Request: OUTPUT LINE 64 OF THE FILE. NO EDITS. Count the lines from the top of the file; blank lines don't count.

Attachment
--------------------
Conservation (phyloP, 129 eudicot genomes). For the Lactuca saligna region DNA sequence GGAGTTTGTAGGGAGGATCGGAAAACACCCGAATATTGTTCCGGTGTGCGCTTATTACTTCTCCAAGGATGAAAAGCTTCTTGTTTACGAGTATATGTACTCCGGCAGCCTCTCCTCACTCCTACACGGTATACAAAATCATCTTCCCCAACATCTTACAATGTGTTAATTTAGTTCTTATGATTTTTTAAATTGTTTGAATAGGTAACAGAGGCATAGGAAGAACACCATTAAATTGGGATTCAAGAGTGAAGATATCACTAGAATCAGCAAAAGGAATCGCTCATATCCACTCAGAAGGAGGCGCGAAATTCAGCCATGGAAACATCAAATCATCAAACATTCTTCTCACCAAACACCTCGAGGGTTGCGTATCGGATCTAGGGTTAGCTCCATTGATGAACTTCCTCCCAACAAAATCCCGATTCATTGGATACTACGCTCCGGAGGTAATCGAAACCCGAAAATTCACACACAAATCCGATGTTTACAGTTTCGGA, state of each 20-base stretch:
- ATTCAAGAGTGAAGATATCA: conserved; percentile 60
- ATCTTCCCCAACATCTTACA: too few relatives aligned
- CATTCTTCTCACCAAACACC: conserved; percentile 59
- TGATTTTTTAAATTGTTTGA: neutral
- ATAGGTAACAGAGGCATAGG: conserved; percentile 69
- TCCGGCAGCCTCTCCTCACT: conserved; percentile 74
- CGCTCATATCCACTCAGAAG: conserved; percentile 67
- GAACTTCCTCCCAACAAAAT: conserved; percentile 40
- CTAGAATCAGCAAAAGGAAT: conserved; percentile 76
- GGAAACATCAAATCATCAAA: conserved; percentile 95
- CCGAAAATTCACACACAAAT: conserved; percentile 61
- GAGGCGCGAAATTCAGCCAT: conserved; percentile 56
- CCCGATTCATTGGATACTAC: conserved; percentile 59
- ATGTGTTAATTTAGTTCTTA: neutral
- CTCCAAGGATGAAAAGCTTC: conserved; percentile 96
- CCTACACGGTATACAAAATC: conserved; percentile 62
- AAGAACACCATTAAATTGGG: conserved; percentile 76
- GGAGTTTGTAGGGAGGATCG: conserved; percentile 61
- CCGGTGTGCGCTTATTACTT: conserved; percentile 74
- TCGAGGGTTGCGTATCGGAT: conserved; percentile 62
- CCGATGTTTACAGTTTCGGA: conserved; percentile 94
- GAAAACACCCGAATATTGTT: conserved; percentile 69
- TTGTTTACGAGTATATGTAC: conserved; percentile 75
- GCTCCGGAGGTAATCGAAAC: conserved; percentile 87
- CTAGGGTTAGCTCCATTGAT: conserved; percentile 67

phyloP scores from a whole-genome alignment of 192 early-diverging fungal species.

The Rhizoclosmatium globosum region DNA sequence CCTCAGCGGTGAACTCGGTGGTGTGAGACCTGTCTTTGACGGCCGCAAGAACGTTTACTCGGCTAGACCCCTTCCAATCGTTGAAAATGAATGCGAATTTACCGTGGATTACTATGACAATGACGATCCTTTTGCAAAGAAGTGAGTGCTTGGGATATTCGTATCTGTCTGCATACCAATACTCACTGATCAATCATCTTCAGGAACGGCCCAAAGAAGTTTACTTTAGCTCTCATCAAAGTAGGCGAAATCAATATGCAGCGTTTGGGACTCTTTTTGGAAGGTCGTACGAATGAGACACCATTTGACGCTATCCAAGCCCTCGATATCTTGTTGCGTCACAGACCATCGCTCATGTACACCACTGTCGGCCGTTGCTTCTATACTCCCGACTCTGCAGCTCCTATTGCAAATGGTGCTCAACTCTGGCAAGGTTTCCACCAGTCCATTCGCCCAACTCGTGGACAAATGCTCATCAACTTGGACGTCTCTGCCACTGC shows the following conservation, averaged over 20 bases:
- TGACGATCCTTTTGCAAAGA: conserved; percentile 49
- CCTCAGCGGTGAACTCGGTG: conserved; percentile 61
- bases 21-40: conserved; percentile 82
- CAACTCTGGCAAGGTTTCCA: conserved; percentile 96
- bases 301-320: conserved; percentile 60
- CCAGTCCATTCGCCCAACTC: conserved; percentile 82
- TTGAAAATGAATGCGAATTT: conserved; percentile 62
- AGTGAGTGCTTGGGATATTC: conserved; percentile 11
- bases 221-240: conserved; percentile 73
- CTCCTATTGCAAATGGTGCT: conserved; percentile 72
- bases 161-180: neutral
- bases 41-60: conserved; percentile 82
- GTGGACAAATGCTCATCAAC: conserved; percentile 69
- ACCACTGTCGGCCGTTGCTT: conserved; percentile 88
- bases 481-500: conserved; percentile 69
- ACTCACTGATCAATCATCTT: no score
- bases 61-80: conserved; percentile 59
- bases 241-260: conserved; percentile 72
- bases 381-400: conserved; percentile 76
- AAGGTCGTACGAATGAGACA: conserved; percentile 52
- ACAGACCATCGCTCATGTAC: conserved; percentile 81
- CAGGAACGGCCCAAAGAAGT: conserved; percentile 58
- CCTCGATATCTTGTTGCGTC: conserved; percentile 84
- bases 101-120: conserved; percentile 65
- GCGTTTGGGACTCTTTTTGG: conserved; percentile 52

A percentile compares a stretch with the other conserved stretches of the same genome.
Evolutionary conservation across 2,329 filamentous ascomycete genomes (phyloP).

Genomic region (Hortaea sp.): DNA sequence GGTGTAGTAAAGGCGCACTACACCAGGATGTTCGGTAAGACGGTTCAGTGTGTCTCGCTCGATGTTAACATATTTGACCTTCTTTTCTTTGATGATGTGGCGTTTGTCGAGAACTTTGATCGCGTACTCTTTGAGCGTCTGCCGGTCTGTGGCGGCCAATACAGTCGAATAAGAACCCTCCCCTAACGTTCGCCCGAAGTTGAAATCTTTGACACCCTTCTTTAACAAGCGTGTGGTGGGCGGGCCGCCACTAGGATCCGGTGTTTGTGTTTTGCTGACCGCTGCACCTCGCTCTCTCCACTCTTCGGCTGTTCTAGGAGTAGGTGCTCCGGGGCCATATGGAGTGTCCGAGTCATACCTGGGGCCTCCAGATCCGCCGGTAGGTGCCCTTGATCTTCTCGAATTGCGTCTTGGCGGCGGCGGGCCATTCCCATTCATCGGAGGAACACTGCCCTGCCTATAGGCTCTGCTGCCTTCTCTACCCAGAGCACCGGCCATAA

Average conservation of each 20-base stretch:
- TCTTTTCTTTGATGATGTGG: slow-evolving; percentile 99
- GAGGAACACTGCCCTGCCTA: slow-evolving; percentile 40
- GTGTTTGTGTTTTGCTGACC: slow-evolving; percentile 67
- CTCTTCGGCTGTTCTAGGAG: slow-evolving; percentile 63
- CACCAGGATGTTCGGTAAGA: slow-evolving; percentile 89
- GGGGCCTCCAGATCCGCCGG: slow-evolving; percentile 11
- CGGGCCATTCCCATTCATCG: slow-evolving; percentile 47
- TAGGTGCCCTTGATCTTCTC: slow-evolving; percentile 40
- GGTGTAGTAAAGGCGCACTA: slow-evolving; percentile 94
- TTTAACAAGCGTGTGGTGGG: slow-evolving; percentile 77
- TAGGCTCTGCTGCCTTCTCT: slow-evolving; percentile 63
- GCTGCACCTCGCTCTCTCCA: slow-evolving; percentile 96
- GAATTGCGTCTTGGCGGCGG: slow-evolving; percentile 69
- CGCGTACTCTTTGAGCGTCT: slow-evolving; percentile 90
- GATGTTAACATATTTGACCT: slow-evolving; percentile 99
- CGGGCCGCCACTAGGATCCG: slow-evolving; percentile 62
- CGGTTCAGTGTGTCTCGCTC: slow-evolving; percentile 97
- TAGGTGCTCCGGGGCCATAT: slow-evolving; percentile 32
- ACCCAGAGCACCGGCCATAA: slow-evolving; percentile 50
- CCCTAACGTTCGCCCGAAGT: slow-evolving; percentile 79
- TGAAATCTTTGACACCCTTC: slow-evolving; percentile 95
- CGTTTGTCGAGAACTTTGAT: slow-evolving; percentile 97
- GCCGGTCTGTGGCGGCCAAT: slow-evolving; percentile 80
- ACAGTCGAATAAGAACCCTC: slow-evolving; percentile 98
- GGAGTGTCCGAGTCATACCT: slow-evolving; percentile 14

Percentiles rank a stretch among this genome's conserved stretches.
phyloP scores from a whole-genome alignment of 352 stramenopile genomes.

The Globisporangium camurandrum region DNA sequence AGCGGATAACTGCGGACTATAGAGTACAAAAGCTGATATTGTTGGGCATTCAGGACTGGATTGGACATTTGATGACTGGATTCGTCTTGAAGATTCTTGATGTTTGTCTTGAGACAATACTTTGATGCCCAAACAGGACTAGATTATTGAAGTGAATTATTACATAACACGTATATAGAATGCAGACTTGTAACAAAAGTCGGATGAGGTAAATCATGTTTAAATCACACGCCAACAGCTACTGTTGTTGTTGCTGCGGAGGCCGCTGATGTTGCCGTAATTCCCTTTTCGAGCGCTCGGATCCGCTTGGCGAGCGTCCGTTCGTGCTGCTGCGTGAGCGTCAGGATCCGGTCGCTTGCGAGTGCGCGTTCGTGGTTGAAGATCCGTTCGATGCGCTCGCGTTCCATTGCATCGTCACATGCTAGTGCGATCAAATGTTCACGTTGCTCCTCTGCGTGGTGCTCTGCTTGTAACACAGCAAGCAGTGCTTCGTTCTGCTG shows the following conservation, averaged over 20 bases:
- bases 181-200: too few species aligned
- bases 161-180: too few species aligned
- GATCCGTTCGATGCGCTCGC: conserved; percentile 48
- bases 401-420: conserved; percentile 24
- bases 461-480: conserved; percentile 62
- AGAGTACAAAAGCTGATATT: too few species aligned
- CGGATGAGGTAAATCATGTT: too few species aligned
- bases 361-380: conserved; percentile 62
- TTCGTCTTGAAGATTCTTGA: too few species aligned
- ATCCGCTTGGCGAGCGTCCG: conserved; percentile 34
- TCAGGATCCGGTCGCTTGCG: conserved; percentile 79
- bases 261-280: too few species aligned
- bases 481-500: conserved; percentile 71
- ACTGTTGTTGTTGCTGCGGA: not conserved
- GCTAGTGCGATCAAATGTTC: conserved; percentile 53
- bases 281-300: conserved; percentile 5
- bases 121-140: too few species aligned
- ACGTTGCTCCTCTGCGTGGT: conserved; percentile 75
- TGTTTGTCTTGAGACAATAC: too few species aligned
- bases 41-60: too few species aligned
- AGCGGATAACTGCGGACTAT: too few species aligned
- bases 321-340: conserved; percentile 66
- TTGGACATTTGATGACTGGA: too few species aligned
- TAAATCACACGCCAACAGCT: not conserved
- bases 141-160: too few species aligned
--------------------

- CGGGCCATTCCCATTCATCG: slow-evolving; percentile 47